The podcast by Michael Britt is devoted to the expectancy theory and the aspects of goal setting that are illustrated primarily through the motivation for getting in shape. Additionally, Britt mentions some theoretical examples of situations from the workplace or academic experiences as illustrations.
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The author describes the structure of motivation that includes the initiation, direction, and persistence, and proceeds to discuss the difficulties of the third element. The goal motivation theory, according to the author, is a relatively famous and simple motivation guideline. Britt describes the successful goal as a specific, moderately aggressive and challenging, and realistic one. He also points out that a self-imposed goal provides more motivation while goals can be adjusted with time as a result of analyzing the feedback concerning the intermediate results.
According to Britt, the expectancy theory, which was first described by Vroom and can be defined as a cognitive theory of motivation, is a more complex system that includes the elements of expectancy, instrumentality, and valence. Valence reflects the actual value that a goal has for a person. In other words, valence answers the following question: “do I want to achieve the goal”? Expectancy demonstrates the confidence of the person in their performance; the question that reflects this element is “can I do what I need to do to achieve the result?” The two elements are interconnected and can be related to the goal-setting: while a proper goal ensures high valence and expectancy, too challenging a goal, for example, can decrease the latter even in case the former is significant.
Finally, instrumentality demonstrates the confidence of a person in the correlation between the action and the result, and the question for this part is “if I do what I need to do, will it ensure the outcome?” Britt demonstrates that if the action does not ensure the result, the motivation drops.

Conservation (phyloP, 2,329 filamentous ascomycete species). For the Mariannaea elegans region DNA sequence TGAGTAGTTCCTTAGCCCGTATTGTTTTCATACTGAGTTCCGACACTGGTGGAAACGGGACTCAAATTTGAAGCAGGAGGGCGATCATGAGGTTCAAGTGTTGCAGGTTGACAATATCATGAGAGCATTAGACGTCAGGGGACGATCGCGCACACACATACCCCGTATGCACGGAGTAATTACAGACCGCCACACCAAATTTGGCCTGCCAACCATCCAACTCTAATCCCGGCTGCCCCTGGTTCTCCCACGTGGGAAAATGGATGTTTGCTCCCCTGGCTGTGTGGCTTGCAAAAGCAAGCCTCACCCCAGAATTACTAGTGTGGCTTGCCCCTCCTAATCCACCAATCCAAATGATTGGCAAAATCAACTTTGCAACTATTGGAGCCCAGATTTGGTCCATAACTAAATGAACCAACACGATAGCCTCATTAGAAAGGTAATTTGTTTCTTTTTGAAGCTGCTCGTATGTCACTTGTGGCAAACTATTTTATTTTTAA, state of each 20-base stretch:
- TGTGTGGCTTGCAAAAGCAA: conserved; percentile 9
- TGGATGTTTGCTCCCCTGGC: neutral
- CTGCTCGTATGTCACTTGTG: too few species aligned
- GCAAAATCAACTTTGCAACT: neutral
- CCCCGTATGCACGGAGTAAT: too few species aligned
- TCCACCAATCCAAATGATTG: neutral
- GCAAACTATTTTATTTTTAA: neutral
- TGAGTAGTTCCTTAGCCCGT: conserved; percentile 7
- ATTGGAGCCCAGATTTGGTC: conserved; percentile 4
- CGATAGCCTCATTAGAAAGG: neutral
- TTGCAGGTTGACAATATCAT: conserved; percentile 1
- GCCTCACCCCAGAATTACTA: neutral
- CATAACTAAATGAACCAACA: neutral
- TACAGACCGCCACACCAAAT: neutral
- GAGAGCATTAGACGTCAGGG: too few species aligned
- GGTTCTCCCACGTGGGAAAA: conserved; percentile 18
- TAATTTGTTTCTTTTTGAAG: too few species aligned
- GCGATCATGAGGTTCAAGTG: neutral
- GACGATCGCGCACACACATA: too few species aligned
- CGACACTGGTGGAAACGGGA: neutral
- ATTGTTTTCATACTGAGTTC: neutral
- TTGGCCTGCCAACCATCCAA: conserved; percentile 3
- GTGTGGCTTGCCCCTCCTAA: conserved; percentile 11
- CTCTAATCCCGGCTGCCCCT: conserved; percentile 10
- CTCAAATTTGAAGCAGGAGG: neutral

Personal Application: Academic Experiences
The theory described by Britt helps me understand my motivation background and beliefs. Back at school, I used to disperse my efforts trying to ensure good performance in every field. My expectancy was high as a result of good performance in the first years of studies, and even though the curriculum was becoming more complicated, I mechanically kept to the goal. At the same time, the valence of my goal decreased since it was not backed up by any tangible effects: I was performing for the sake of performing. In the end, I managed to get a more realistic perspective on both the expectancy and valence of the goal.
I could perform, but it was very time- and effort-consuming and did not guarantee the achievement of the results I was not sure I wanted. Therefore, with time, all the elements described by expectancy theory became deficient for the goal. Unfortunately, the realization dealt a severe blow to my motivation as such, but I believe that this was the most useful lesson I carried from my school into my further studies. I set the goals that are important to me, ensuring high valence.
I also attempt to assess my possibilities realistically, although my self-confidence can be an obstacle in this respect. I seek to set goals that are realistic and challenging, and I have to admit that “outside” motivation has little relevance in my book. In the terms of employment, a manager can motivate me through monetary and non-monetary incentives, but in my studies, I am mostly concerned with the benefit that I can derive from a course; now I believe in the insignificance of performance for the sake of performance.
That is why, unlike some of my peers, I am not easily discouraged by the expectancy-lowering or instrumentality-damaging actions and words of the educators. I consider this point of view a very logical one; I do not intend to it review soon. However, the theories of expectancy and goal setting explain motivation mechanisms that I can use to make more informed decisions in the future.
Britt, Michael. Episode 57: Expectancy Theory, Goal Setting and Getting in Shape. The Psych Files, 2008. MP3. Web.